1862 Congress passes the Morrill Anti-Bigamy Act, which targets the Mormon community by prohibiting polygamy in United States territories. The law is ignored in Utah.
1863 President Lincoln issues the Emancipation Proclamation.
1863 Union forces prevail at the Battle of Gettysburg.
1863 Congress organizes the Arizona Territory.
1863 Quantrill's Raiders, a Confederate guerrilla band operating out of Missouri, terrorize Lawrence, Kansas, killing 150 residents and burning much of the town. Among the Raiders are Frank and Jesse James, and Cole and Jim Younger, who will use the hit-and-run tactics taught by their leader, William Clarke Quantrill, to create vicious outlaw gangs in the post-war West.
1864 Congress organizes the Montana Territory and admits Nevada into the union, completing the political organization of the West under local governments loyal to the Union.
1864 A second Pacific Railroad Act is passed by Congress, one that aims to stimulate investment in the enterprise by doubling the size of the land grants and improving the subsidies offered for every mile of track laid.
1864 Sent to punish Navajo raiding parties in northwest New Mexico, Colonel Kit Carson leads a campaign of destruction through their villages, burning crops and killing livestock. When the Navajo surrender, he marches 8,000 of the tribe on a grueling "Long Walk" across New Mexico to a parched reservation near Fort Sumner on the Pecos River, where they are held as prisoners of war until 1868.
1864 Black KettleMeeting with army officers at Fort Weld outside Denver, the Cheyenne chief, Black Kettle, agrees to lead his people back to their Sand Creek reservation in order to restore peace after Indian raids on ranches in the area. He is attacked there by a volunteer force led by John M. Chivington, the "Fighting Parson" of Glorietta Pass, which sweeps down on the Cheyenne encampment at dawn and massacres nearly two hundred men, women and children. Later Congressional and military investigations condemn the slaughter.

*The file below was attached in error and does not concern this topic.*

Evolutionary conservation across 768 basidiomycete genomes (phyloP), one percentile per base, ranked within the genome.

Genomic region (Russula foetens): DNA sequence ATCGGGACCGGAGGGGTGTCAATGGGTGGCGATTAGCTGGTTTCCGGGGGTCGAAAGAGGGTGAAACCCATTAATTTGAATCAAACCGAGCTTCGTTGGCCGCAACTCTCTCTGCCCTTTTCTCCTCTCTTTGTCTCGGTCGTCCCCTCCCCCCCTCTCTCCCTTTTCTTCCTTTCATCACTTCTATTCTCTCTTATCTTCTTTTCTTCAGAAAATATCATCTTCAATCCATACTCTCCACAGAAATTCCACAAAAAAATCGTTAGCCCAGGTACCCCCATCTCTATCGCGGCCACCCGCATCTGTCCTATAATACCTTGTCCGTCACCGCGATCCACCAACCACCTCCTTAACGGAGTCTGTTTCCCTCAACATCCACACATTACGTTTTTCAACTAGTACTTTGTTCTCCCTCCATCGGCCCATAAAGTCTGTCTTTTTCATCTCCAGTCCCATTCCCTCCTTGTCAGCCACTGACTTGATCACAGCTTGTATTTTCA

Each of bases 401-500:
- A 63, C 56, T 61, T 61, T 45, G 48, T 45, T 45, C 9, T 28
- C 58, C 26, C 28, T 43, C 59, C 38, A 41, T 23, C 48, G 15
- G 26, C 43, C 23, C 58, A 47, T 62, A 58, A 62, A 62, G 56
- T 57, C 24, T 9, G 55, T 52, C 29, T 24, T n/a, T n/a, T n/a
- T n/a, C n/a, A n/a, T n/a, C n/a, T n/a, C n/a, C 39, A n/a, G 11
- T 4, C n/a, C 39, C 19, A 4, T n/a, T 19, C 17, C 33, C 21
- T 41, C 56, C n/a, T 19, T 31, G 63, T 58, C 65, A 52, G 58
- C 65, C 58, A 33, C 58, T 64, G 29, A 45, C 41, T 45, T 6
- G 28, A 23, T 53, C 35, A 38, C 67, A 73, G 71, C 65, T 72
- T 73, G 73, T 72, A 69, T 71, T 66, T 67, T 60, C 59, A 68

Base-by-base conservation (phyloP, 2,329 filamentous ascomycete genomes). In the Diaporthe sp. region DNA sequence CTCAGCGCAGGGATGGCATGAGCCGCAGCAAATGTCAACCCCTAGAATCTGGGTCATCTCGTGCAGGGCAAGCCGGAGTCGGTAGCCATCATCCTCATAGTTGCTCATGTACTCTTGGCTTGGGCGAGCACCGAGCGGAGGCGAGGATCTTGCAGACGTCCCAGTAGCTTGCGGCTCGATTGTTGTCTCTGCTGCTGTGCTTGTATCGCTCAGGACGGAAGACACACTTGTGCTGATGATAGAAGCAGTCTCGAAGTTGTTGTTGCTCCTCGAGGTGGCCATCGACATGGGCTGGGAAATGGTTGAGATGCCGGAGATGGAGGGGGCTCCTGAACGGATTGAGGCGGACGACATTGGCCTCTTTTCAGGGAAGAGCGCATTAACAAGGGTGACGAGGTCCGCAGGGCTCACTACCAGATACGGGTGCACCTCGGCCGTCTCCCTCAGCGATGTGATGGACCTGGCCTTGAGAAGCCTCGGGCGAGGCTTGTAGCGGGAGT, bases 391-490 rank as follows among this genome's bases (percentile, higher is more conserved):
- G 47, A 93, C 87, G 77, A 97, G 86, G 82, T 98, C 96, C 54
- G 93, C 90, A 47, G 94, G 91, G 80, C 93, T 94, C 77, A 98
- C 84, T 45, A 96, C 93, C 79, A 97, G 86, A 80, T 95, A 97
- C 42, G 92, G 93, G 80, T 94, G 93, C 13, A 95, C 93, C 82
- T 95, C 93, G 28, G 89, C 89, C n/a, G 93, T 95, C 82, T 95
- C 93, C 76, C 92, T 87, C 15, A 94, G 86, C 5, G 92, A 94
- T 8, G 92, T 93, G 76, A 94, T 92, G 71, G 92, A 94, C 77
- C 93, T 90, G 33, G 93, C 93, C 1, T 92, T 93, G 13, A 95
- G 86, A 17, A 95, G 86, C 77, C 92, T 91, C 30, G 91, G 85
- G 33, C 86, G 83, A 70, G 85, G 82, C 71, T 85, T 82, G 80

1865

The Confederate surrender at Appomattox Courthouse, Virginia, brings an end to the Civil War.

Railroad building at Citadel RockThe Union Pacific Railroad begins moving westward, laying track at an average rate of one mile per day. In California, Chinese laborers join the Central Pacific work gangs, providing the strength, organization and persistence needed to break through the mountains.

1865 Mark Twain publishes "The Celebrated Jumping Frog of Calaveras County," a tall tale set in a boisterous California mining camp which brings the Western experience into the mainstream of American literature.
1866 General Philip H. Sheridan takes command of U.S. forces in the West, proposing to bring peace to the plains by exterminating the herds of buffalo that support the Indians' way of life: "Kill the buffalo and you kill the Indians," he says.
1866 A Lakota war party led by Chief Red Cloud attacks a wagon train bringing supplies to newly-constructed Fort Phil Kearny on the Powder River in northern Wyoming. The Lakota see the fort, situated to protect travel to Montana mining country along the Bozeman Trail, as a threat to their territory. When a patrol led by Captain William J. Fetterman rides out to drive off the war party, it is lured far from the fort and destroyed to the last man.